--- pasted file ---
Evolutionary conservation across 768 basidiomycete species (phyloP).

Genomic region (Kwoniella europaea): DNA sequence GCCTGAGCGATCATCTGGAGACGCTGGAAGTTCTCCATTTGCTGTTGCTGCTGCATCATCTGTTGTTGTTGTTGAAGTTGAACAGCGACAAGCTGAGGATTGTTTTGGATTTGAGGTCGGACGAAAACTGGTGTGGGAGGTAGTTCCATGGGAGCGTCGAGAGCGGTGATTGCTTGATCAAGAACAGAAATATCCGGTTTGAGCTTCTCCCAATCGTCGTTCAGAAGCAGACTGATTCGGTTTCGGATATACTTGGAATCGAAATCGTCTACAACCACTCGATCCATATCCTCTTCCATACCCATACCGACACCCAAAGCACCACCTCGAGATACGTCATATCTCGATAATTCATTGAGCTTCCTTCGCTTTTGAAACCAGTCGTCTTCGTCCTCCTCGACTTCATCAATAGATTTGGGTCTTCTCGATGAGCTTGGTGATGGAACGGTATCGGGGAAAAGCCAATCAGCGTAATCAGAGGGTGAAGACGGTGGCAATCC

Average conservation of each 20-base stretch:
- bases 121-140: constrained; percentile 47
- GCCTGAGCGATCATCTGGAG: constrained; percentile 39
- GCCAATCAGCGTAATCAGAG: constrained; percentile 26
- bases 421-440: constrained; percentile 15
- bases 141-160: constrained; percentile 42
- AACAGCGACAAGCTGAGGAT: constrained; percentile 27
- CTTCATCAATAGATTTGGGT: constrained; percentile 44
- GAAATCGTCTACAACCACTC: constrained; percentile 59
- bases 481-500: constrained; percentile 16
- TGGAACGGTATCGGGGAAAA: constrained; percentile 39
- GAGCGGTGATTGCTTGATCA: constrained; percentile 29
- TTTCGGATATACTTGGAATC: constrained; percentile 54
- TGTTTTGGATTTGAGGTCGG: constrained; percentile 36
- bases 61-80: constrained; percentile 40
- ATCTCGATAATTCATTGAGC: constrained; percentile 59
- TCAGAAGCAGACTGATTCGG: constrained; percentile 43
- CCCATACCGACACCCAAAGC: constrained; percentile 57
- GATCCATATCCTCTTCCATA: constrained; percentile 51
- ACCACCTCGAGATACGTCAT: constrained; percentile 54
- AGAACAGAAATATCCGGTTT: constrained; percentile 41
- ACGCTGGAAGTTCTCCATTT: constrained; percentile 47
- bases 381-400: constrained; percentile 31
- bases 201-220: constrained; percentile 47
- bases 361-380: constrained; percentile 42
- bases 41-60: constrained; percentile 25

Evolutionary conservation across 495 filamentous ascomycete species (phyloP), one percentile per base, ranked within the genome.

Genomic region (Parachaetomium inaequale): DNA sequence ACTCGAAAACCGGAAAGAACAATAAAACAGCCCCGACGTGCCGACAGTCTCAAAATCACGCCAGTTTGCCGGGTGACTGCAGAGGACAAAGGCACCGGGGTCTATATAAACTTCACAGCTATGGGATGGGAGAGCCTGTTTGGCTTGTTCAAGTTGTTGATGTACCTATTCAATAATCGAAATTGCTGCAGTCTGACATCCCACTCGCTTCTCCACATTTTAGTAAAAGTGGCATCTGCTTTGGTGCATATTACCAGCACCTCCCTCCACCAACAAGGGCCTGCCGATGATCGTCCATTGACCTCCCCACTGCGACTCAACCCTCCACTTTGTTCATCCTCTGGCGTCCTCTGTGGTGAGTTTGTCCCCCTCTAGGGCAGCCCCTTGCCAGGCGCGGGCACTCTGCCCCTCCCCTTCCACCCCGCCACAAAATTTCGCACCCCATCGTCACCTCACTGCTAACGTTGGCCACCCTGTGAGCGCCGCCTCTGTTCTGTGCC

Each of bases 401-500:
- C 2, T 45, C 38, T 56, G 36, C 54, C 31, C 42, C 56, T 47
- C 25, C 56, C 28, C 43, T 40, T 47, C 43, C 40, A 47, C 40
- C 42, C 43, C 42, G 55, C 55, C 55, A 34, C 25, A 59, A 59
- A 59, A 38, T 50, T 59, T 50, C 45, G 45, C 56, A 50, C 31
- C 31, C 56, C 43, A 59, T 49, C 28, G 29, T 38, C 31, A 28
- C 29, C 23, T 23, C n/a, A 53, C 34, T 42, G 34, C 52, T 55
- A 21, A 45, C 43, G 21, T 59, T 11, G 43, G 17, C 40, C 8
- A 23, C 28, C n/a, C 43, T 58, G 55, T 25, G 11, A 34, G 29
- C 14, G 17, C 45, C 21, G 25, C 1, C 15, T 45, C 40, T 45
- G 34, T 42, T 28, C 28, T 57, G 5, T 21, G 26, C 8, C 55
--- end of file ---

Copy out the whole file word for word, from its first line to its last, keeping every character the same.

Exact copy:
Evolutionary conservation across 768 basidiomycete species (phyloP).

Genomic region (Kwoniella europaea): DNA sequence GCCTGAGCGATCATCTGGAGACGCTGGAAGTTCTCCATTTGCTGTTGCTGCTGCATCATCTGTTGTTGTTGTTGAAGTTGAACAGCGACAAGCTGAGGATTGTTTTGGATTTGAGGTCGGACGAAAACTGGTGTGGGAGGTAGTTCCATGGGAGCGTCGAGAGCGGTGATTGCTTGATCAAGAACAGAAATATCCGGTTTGAGCTTCTCCCAATCGTCGTTCAGAAGCAGACTGATTCGGTTTCGGATATACTTGGAATCGAAATCGTCTACAACCACTCGATCCATATCCTCTTCCATACCCATACCGACACCCAAAGCACCACCTCGAGATACGTCATATCTCGATAATTCATTGAGCTTCCTTCGCTTTTGAAACCAGTCGTCTTCGTCCTCCTCGACTTCATCAATAGATTTGGGTCTTCTCGATGAGCTTGGTGATGGAACGGTATCGGGGAAAAGCCAATCAGCGTAATCAGAGGGTGAAGACGGTGGCAATCC

Average conservation of each 20-base stretch:
- bases 121-140: constrained; percentile 47
- GCCTGAGCGATCATCTGGAG: constrained; percentile 39
- GCCAATCAGCGTAATCAGAG: constrained; percentile 26
- bases 421-440: constrained; percentile 15
- bases 141-160: constrained; percentile 42
- AACAGCGACAAGCTGAGGAT: constrained; percentile 27
- CTTCATCAATAGATTTGGGT: constrained; percentile 44
- GAAATCGTCTACAACCACTC: constrained; percentile 59
- bases 481-500: constrained; percentile 16
- TGGAACGGTATCGGGGAAAA: constrained; percentile 39
- GAGCGGTGATTGCTTGATCA: constrained; percentile 29
- TTTCGGATATACTTGGAATC: constrained; percentile 54
- TGTTTTGGATTTGAGGTCGG: constrained; percentile 36
- bases 61-80: constrained; percentile 40
- ATCTCGATAATTCATTGAGC: constrained; percentile 59
- TCAGAAGCAGACTGATTCGG: constrained; percentile 43
- CCCATACCGACACCCAAAGC: constrained; percentile 57
- GATCCATATCCTCTTCCATA: constrained; percentile 51
- ACCACCTCGAGATACGTCAT: constrained; percentile 54
- AGAACAGAAATATCCGGTTT: constrained; percentile 41
- ACGCTGGAAGTTCTCCATTT: constrained; percentile 47
- bases 381-400: constrained; percentile 31
- bases 201-220: constrained; percentile 47
- bases 361-380: constrained; percentile 42
- bases 41-60: constrained; percentile 25

Evolutionary conservation across 495 filamentous ascomycete species (phyloP), one percentile per base, ranked within the genome.

Genomic region (Parachaetomium inaequale): DNA sequence ACTCGAAAACCGGAAAGAACAATAAAACAGCCCCGACGTGCCGACAGTCTCAAAATCACGCCAGTTTGCCGGGTGACTGCAGAGGACAAAGGCACCGGGGTCTATATAAACTTCACAGCTATGGGATGGGAGAGCCTGTTTGGCTTGTTCAAGTTGTTGATGTACCTATTCAATAATCGAAATTGCTGCAGTCTGACATCCCACTCGCTTCTCCACATTTTAGTAAAAGTGGCATCTGCTTTGGTGCATATTACCAGCACCTCCCTCCACCAACAAGGGCCTGCCGATGATCGTCCATTGACCTCCCCACTGCGACTCAACCCTCCACTTTGTTCATCCTCTGGCGTCCTCTGTGGTGAGTTTGTCCCCCTCTAGGGCAGCCCCTTGCCAGGCGCGGGCACTCTGCCCCTCCCCTTCCACCCCGCCACAAAATTTCGCACCCCATCGTCACCTCACTGCTAACGTTGGCCACCCTGTGAGCGCCGCCTCTGTTCTGTGCC

Each of bases 401-500:
- C 2, T 45, C 38, T 56, G 36, C 54, C 31, C 42, C 56, T 47
- C 25, C 56, C 28, C 43, T 40, T 47, C 43, C 40, A 47, C 40
- C 42, C 43, C 42, G 55, C 55, C 55, A 34, C 25, A 59, A 59
- A 59, A 38, T 50, T 59, T 50, C 45, G 45, C 56, A 50, C 31
- C 31, C 56, C 43, A 59, T 49, C 28, G 29, T 38, C 31, A 28
- C 29, C 23, T 23, C n/a, A 53, C 34, T 42, G 34, C 52, T 55
- A 21, A 45, C 43, G 21, T 59, T 11, G 43, G 17, C 40, C 8
- A 23, C 28, C n/a, C 43, T 58, G 55, T 25, G 11, A 34, G 29
- C 14, G 17, C 45, C 21, G 25, C 1, C 15, T 45, C 40, T 45
- G 34, T 42, T 28, C 28, T 57, G 5, T 21, G 26, C 8, C 55